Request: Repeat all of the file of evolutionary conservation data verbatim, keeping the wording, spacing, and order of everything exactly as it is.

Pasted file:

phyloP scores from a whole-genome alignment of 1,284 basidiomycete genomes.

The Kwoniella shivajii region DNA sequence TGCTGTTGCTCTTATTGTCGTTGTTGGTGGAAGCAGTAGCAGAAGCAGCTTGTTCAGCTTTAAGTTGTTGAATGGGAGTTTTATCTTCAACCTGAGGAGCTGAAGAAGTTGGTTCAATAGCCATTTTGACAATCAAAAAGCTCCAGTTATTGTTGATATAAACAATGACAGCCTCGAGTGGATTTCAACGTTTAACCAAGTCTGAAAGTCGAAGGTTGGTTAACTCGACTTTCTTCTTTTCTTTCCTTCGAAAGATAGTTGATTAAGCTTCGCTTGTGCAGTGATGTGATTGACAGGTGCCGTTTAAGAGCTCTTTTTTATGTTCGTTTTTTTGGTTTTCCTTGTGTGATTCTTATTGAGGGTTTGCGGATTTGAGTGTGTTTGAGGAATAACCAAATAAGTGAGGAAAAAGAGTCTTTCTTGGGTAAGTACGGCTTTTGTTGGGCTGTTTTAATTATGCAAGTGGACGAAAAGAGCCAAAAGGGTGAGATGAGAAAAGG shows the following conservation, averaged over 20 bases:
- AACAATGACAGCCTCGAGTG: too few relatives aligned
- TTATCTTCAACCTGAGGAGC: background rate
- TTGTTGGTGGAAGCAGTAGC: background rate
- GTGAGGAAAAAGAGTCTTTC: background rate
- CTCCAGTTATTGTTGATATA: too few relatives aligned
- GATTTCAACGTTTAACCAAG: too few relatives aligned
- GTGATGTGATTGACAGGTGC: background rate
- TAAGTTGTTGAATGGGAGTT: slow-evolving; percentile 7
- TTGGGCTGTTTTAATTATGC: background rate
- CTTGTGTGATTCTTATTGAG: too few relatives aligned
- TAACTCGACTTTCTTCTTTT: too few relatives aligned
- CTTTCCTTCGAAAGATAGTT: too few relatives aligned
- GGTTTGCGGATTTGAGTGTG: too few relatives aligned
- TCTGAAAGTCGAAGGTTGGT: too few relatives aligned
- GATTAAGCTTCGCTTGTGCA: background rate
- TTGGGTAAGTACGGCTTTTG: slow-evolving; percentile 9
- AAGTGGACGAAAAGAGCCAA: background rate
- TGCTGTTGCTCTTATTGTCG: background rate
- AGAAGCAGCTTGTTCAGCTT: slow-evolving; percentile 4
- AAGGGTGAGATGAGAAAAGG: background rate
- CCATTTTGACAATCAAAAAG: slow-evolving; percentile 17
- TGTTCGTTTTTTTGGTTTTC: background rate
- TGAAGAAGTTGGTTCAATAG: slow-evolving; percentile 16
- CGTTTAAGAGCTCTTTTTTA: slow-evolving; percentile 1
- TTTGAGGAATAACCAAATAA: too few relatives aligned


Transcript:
phyloP scores from a whole-genome alignment of 1,284 basidiomycete genomes.

The Kwoniella shivajii region DNA sequence TGCTGTTGCTCTTATTGTCGTTGTTGGTGGAAGCAGTAGCAGAAGCAGCTTGTTCAGCTTTAAGTTGTTGAATGGGAGTTTTATCTTCAACCTGAGGAGCTGAAGAAGTTGGTTCAATAGCCATTTTGACAATCAAAAAGCTCCAGTTATTGTTGATATAAACAATGACAGCCTCGAGTGGATTTCAACGTTTAACCAAGTCTGAAAGTCGAAGGTTGGTTAACTCGACTTTCTTCTTTTCTTTCCTTCGAAAGATAGTTGATTAAGCTTCGCTTGTGCAGTGATGTGATTGACAGGTGCCGTTTAAGAGCTCTTTTTTATGTTCGTTTTTTTGGTTTTCCTTGTGTGATTCTTATTGAGGGTTTGCGGATTTGAGTGTGTTTGAGGAATAACCAAATAAGTGAGGAAAAAGAGTCTTTCTTGGGTAAGTACGGCTTTTGTTGGGCTGTTTTAATTATGCAAGTGGACGAAAAGAGCCAAAAGGGTGAGATGAGAAAAGG shows the following conservation, averaged over 20 bases:
- AACAATGACAGCCTCGAGTG: too few relatives aligned
- TTATCTTCAACCTGAGGAGC: background rate
- TTGTTGGTGGAAGCAGTAGC: background rate
- GTGAGGAAAAAGAGTCTTTC: background rate
- CTCCAGTTATTGTTGATATA: too few relatives aligned
- GATTTCAACGTTTAACCAAG: too few relatives aligned
- GTGATGTGATTGACAGGTGC: background rate
- TAAGTTGTTGAATGGGAGTT: slow-evolving; percentile 7
- TTGGGCTGTTTTAATTATGC: background rate
- CTTGTGTGATTCTTATTGAG: too few relatives aligned
- TAACTCGACTTTCTTCTTTT: too few relatives aligned
- CTTTCCTTCGAAAGATAGTT: too few relatives aligned
- GGTTTGCGGATTTGAGTGTG: too few relatives aligned
- TCTGAAAGTCGAAGGTTGGT: too few relatives aligned
- GATTAAGCTTCGCTTGTGCA: background rate
- TTGGGTAAGTACGGCTTTTG: slow-evolving; percentile 9
- AAGTGGACGAAAAGAGCCAA: background rate
- TGCTGTTGCTCTTATTGTCG: background rate
- AGAAGCAGCTTGTTCAGCTT: slow-evolving; percentile 4
- AAGGGTGAGATGAGAAAAGG: background rate
- CCATTTTGACAATCAAAAAG: slow-evolving; percentile 17
- TGTTCGTTTTTTTGGTTTTC: background rate
- TGAAGAAGTTGGTTCAATAG: slow-evolving; percentile 16
- CGTTTAAGAGCTCTTTTTTA: slow-evolving; percentile 1
- TTTGAGGAATAACCAAATAA: too few relatives aligned